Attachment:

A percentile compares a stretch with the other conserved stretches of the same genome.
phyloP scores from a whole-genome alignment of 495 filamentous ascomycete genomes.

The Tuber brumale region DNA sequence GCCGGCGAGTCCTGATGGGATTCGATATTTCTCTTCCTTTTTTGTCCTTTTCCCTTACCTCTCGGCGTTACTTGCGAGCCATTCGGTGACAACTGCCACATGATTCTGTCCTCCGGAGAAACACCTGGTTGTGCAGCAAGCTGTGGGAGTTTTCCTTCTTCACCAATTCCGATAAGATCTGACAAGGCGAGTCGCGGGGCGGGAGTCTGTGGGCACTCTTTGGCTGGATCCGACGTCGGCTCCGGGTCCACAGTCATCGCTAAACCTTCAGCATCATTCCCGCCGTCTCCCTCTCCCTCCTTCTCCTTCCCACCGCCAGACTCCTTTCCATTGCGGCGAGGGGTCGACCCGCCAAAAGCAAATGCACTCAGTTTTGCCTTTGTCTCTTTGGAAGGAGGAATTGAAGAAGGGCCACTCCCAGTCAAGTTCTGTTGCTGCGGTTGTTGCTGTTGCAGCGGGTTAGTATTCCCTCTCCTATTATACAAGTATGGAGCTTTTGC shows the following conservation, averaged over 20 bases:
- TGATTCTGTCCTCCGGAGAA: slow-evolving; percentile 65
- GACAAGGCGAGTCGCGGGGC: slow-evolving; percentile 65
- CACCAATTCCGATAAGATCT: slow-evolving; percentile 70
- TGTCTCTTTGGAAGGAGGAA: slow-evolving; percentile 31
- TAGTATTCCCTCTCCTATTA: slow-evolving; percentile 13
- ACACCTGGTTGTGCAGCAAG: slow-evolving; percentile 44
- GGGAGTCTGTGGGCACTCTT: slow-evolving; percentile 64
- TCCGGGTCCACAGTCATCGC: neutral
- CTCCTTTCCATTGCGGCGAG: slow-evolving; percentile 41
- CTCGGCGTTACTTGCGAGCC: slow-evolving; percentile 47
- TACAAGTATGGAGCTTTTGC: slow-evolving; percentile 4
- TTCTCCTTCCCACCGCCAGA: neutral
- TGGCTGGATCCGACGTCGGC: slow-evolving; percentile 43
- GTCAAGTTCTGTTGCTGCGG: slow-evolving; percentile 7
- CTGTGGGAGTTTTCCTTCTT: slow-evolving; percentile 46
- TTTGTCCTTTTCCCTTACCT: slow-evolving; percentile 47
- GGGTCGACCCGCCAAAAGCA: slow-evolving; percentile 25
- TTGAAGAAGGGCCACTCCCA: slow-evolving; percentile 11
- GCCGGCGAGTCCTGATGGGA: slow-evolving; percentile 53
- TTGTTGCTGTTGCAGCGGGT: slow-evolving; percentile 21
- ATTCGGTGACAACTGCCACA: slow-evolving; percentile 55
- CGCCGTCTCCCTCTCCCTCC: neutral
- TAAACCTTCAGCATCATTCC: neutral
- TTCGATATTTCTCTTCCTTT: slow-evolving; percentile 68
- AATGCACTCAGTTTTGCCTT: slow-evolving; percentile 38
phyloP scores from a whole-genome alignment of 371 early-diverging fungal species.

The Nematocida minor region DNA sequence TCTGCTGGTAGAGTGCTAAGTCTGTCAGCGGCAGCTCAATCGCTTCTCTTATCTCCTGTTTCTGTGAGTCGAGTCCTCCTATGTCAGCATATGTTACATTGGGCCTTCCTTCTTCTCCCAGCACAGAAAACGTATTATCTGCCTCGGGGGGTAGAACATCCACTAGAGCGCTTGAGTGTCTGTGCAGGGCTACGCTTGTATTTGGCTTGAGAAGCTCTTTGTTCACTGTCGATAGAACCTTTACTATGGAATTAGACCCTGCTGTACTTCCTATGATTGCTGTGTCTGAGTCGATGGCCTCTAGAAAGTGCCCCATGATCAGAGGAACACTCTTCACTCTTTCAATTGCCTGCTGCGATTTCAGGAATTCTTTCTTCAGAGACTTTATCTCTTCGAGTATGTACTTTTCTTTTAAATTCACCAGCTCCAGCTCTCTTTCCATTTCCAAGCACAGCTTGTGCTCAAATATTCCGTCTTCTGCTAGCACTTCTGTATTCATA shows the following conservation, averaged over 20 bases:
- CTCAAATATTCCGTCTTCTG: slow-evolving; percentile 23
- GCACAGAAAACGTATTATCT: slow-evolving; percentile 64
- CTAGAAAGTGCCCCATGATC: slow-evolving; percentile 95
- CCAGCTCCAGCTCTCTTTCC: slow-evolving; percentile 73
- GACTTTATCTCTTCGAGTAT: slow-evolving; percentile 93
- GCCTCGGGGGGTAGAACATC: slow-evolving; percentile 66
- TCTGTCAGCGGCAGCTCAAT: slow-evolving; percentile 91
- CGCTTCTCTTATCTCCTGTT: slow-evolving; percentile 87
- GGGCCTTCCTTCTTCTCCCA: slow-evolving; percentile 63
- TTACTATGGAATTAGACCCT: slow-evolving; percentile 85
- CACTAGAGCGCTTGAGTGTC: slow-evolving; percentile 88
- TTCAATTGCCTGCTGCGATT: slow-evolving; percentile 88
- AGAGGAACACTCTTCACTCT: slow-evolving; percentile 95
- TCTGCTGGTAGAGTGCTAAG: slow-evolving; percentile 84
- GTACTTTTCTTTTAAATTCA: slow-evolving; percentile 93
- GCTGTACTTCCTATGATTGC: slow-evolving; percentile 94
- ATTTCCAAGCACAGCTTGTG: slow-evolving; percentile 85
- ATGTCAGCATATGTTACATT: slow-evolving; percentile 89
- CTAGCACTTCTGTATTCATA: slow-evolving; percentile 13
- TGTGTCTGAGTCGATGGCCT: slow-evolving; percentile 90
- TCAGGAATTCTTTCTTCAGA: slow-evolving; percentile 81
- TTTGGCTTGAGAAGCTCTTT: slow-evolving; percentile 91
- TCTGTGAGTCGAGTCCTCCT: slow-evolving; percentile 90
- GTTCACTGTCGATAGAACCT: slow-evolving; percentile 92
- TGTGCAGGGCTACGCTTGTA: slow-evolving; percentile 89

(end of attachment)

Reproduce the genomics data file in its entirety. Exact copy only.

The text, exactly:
A percentile compares a stretch with the other conserved stretches of the same genome.
phyloP scores from a whole-genome alignment of 495 filamentous ascomycete genomes.

The Tuber brumale region DNA sequence GCCGGCGAGTCCTGATGGGATTCGATATTTCTCTTCCTTTTTTGTCCTTTTCCCTTACCTCTCGGCGTTACTTGCGAGCCATTCGGTGACAACTGCCACATGATTCTGTCCTCCGGAGAAACACCTGGTTGTGCAGCAAGCTGTGGGAGTTTTCCTTCTTCACCAATTCCGATAAGATCTGACAAGGCGAGTCGCGGGGCGGGAGTCTGTGGGCACTCTTTGGCTGGATCCGACGTCGGCTCCGGGTCCACAGTCATCGCTAAACCTTCAGCATCATTCCCGCCGTCTCCCTCTCCCTCCTTCTCCTTCCCACCGCCAGACTCCTTTCCATTGCGGCGAGGGGTCGACCCGCCAAAAGCAAATGCACTCAGTTTTGCCTTTGTCTCTTTGGAAGGAGGAATTGAAGAAGGGCCACTCCCAGTCAAGTTCTGTTGCTGCGGTTGTTGCTGTTGCAGCGGGTTAGTATTCCCTCTCCTATTATACAAGTATGGAGCTTTTGC shows the following conservation, averaged over 20 bases:
- TGATTCTGTCCTCCGGAGAA: slow-evolving; percentile 65
- GACAAGGCGAGTCGCGGGGC: slow-evolving; percentile 65
- CACCAATTCCGATAAGATCT: slow-evolving; percentile 70
- TGTCTCTTTGGAAGGAGGAA: slow-evolving; percentile 31
- TAGTATTCCCTCTCCTATTA: slow-evolving; percentile 13
- ACACCTGGTTGTGCAGCAAG: slow-evolving; percentile 44
- GGGAGTCTGTGGGCACTCTT: slow-evolving; percentile 64
- TCCGGGTCCACAGTCATCGC: neutral
- CTCCTTTCCATTGCGGCGAG: slow-evolving; percentile 41
- CTCGGCGTTACTTGCGAGCC: slow-evolving; percentile 47
- TACAAGTATGGAGCTTTTGC: slow-evolving; percentile 4
- TTCTCCTTCCCACCGCCAGA: neutral
- TGGCTGGATCCGACGTCGGC: slow-evolving; percentile 43
- GTCAAGTTCTGTTGCTGCGG: slow-evolving; percentile 7
- CTGTGGGAGTTTTCCTTCTT: slow-evolving; percentile 46
- TTTGTCCTTTTCCCTTACCT: slow-evolving; percentile 47
- GGGTCGACCCGCCAAAAGCA: slow-evolving; percentile 25
- TTGAAGAAGGGCCACTCCCA: slow-evolving; percentile 11
- GCCGGCGAGTCCTGATGGGA: slow-evolving; percentile 53
- TTGTTGCTGTTGCAGCGGGT: slow-evolving; percentile 21
- ATTCGGTGACAACTGCCACA: slow-evolving; percentile 55
- CGCCGTCTCCCTCTCCCTCC: neutral
- TAAACCTTCAGCATCATTCC: neutral
- TTCGATATTTCTCTTCCTTT: slow-evolving; percentile 68
- AATGCACTCAGTTTTGCCTT: slow-evolving; percentile 38
phyloP scores from a whole-genome alignment of 371 early-diverging fungal species.

The Nematocida minor region DNA sequence TCTGCTGGTAGAGTGCTAAGTCTGTCAGCGGCAGCTCAATCGCTTCTCTTATCTCCTGTTTCTGTGAGTCGAGTCCTCCTATGTCAGCATATGTTACATTGGGCCTTCCTTCTTCTCCCAGCACAGAAAACGTATTATCTGCCTCGGGGGGTAGAACATCCACTAGAGCGCTTGAGTGTCTGTGCAGGGCTACGCTTGTATTTGGCTTGAGAAGCTCTTTGTTCACTGTCGATAGAACCTTTACTATGGAATTAGACCCTGCTGTACTTCCTATGATTGCTGTGTCTGAGTCGATGGCCTCTAGAAAGTGCCCCATGATCAGAGGAACACTCTTCACTCTTTCAATTGCCTGCTGCGATTTCAGGAATTCTTTCTTCAGAGACTTTATCTCTTCGAGTATGTACTTTTCTTTTAAATTCACCAGCTCCAGCTCTCTTTCCATTTCCAAGCACAGCTTGTGCTCAAATATTCCGTCTTCTGCTAGCACTTCTGTATTCATA shows the following conservation, averaged over 20 bases:
- CTCAAATATTCCGTCTTCTG: slow-evolving; percentile 23
- GCACAGAAAACGTATTATCT: slow-evolving; percentile 64
- CTAGAAAGTGCCCCATGATC: slow-evolving; percentile 95
- CCAGCTCCAGCTCTCTTTCC: slow-evolving; percentile 73
- GACTTTATCTCTTCGAGTAT: slow-evolving; percentile 93
- GCCTCGGGGGGTAGAACATC: slow-evolving; percentile 66
- TCTGTCAGCGGCAGCTCAAT: slow-evolving; percentile 91
- CGCTTCTCTTATCTCCTGTT: slow-evolving; percentile 87
- GGGCCTTCCTTCTTCTCCCA: slow-evolving; percentile 63
- TTACTATGGAATTAGACCCT: slow-evolving; percentile 85
- CACTAGAGCGCTTGAGTGTC: slow-evolving; percentile 88
- TTCAATTGCCTGCTGCGATT: slow-evolving; percentile 88
- AGAGGAACACTCTTCACTCT: slow-evolving; percentile 95
- TCTGCTGGTAGAGTGCTAAG: slow-evolving; percentile 84
- GTACTTTTCTTTTAAATTCA: slow-evolving; percentile 93
- GCTGTACTTCCTATGATTGC: slow-evolving; percentile 94
- ATTTCCAAGCACAGCTTGTG: slow-evolving; percentile 85
- ATGTCAGCATATGTTACATT: slow-evolving; percentile 89
- CTAGCACTTCTGTATTCATA: slow-evolving; percentile 13
- TGTGTCTGAGTCGATGGCCT: slow-evolving; percentile 90
- TCAGGAATTCTTTCTTCAGA: slow-evolving; percentile 81
- TTTGGCTTGAGAAGCTCTTT: slow-evolving; percentile 91
- TCTGTGAGTCGAGTCCTCCT: slow-evolving; percentile 90
- GTTCACTGTCGATAGAACCT: slow-evolving; percentile 92
- TGTGCAGGGCTACGCTTGTA: slow-evolving; percentile 89